For women who have given birth, they are always considered to be postpartum. Whether the delivery was 20 minutes ago or 20 years ago - concessions will have to be made and training modifications put in place.
It's normal for new mothers' bodies to feel different and unfamiliar when compared with their bodies before pregnancy. The main changes seem to be focused across three main areas; the hips, the abs, and the pelvic floor. Each of
these areas is related and connected to one another.
Step 1. Your Pelvic Floor
The pelvic floor muscles are responsible for supporting the bowel, bladder, and uterus. During pregnancy, the pelvic floor muscles help to support the baby and assist in the birth. Pregnancy and childbirth can cause the muscles in the pelvic floor to weaken, which can cause incontinence, uncontrollable passing of wind, and pain during sex. Performing pelvic floor exercises can help to strengthen these muscles and limit these consequences.
One of the most popular and effective pelvic floor exercises is Kegels. It involves contracting the muscles in the pelvic floor like you were trying to stop urination while you'd already begun. Performing 5 second Kegel holds can help to strengthen the pelvic floor muscles. It's recommended you complete 10 reps, 3 times a day.
Step 2. Get Clearance
A standard guideline is to start slowly, with a 6 weeks after a vaginal birth and 8 weeks if you've had a C-section with no complications. However, research from The American College of Obstetricians and Gynecologists suggests that this might happen much more quickly than once thought.
Provided you were active throughout pregnancy and had an uncomplicated birth, you might begin working out as soon as a few days after giving birth - provided you're in no pain.
If the birth was more complicated, such as a C-section or a recovery, be sure to talk to your doctor about when you can safely start a fitness program.
Step 3. Manage Expectations
Even if you're ready to get started soon after birth, take it gently. Start slowly with low-impact exercises such as walking, gentle stretching, and bodyweight exercises to test everything still works as it should. Then you can progress onto weight training with light weights or bands for an added challenge when your body is ready. High-intensity workouts can do a lot more harm than good to a postpartum body, so I would advise you to resume them later. Those high-intensity workouts will still be there when you've recovered. Maintain your focus on choosing exercises that you enjoy.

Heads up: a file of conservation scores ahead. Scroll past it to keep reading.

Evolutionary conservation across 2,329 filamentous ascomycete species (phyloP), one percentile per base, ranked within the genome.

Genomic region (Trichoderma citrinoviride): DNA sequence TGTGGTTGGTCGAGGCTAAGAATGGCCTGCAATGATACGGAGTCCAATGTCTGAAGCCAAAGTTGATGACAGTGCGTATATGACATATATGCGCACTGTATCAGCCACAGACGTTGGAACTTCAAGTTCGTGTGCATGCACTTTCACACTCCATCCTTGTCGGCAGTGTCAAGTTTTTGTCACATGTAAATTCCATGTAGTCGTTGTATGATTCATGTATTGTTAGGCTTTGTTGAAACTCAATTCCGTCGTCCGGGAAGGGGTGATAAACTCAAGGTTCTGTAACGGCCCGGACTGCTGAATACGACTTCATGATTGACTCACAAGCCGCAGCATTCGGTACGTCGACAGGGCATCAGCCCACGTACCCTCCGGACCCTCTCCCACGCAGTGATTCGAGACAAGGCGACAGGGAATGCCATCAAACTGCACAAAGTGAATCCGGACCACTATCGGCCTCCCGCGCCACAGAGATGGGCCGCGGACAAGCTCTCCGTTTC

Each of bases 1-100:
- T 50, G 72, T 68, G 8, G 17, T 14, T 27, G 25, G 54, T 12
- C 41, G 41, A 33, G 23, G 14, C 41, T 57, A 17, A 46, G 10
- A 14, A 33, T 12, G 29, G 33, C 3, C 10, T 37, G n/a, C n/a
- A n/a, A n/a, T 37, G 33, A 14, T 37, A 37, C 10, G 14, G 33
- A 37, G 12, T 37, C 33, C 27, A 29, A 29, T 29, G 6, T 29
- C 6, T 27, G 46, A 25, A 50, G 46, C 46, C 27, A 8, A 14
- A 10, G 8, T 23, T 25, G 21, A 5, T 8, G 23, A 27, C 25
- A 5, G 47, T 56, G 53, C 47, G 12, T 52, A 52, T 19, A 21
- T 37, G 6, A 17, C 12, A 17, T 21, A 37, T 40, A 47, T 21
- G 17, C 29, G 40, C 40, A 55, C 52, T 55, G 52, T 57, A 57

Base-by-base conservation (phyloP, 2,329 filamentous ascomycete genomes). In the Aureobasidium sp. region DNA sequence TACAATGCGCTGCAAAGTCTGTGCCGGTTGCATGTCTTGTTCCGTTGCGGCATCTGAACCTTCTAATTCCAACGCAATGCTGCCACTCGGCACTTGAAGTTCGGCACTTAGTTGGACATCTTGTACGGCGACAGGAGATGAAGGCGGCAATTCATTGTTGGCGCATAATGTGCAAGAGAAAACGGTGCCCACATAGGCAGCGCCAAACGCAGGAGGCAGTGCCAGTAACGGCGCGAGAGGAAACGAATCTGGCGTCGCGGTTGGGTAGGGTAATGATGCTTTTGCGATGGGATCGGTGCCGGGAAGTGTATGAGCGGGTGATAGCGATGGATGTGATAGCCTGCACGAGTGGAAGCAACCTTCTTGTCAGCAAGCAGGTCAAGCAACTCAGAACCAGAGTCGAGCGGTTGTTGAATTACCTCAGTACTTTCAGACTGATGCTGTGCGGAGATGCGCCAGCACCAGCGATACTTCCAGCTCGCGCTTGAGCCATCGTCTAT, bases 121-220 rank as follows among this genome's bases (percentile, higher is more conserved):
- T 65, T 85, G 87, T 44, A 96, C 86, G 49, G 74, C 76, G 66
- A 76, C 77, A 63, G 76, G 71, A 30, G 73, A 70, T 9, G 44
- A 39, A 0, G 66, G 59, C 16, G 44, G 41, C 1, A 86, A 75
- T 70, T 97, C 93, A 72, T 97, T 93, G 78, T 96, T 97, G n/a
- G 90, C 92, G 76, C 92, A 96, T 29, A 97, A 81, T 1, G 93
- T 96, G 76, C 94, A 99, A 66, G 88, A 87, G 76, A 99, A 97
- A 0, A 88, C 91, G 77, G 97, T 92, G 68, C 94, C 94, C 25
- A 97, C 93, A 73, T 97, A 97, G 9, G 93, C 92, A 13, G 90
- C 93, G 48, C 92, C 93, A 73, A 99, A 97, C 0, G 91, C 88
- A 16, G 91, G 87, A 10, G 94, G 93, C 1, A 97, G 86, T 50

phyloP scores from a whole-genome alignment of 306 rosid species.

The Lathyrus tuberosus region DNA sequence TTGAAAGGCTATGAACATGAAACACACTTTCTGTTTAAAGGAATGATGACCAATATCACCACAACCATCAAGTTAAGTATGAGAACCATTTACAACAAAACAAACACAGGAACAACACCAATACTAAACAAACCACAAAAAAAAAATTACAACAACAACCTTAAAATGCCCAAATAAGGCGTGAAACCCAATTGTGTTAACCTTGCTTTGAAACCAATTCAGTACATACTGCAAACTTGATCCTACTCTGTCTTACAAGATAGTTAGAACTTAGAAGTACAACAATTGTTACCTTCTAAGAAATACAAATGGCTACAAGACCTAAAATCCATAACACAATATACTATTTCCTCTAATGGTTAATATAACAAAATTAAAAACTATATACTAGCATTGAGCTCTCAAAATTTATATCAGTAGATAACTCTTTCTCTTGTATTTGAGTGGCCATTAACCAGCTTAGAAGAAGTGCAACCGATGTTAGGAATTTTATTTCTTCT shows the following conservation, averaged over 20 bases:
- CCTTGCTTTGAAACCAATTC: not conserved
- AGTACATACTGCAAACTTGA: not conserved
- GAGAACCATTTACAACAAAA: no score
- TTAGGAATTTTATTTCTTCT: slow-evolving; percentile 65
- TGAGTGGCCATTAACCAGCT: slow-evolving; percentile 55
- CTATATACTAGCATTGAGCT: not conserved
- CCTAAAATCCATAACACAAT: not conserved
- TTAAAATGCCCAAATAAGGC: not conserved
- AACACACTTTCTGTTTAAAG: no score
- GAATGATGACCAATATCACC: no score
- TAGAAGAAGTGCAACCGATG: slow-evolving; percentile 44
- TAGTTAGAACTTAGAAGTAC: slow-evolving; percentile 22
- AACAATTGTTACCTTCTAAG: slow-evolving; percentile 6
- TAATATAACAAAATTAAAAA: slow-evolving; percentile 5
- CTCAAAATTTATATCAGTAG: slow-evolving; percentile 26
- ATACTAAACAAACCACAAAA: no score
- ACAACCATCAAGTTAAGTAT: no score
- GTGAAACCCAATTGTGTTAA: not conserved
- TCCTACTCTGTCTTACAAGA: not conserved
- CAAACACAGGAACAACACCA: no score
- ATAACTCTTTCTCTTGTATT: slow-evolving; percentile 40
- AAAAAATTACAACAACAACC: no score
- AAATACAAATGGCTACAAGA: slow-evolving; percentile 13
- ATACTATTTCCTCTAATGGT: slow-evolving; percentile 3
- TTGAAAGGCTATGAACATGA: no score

Step 4. What To Work On
Once you decide you're ready to start exercising, you will likely want to focus first on your stamina. This might include muscular endurance, such as Kegels and other pelvic floor exercises, or aerobic endurance, like walking or aerobics.
The research suggests that the benefits of these types of workouts are numerous. They can strengthen and tone abdominal muscles, boost energy, alleviate postpartum depression, promote better sleep, and ease some of the stress of looking after a newborn.
If you decide that this is the right time for you to begin a return to fitness, you might consider:
Step 5. Get Support
Giving birth is an intense emotional and physical experience - even if the delivery was straightforward, and there were no complications. If you were training before giving birth, you might need to adjust the intensity of exercise you are used to and gradually build back up. Sticking with low-intensity steady-state is excellent too if you are happy there, though.
If you choose to work with a professional initially - either one to one or in a group fitness class - make sure your instructor knows that you've given birth. This will affect what exercises they ask you to do. It's also worth checking that they have the skills and qualifications to train postpartum mums. That will ensure you are in good hands.
Many gyms offer parent and baby classes, some gentle yoga, or water aerobics could all be good options for group fitness classes. If you're working one-to-one with a personal trainer, look for knowledgeable, certified, and experienced professionals.
Step 6. Be Patient
Throughout your return to exercise, listen to your body. Immediately after giving birth, your body has been injured. Approaching your training like rehab could be a sensible first step. Permit yourself to go at your own pace, scale movements where necessary, and take extra time to recover from workouts.
If you're a new mom and are interested in joining a community of supportive women, check out our Facebook community. If you prefer to have a chat 1-2-1 about your return to fitness, feel free to contact us.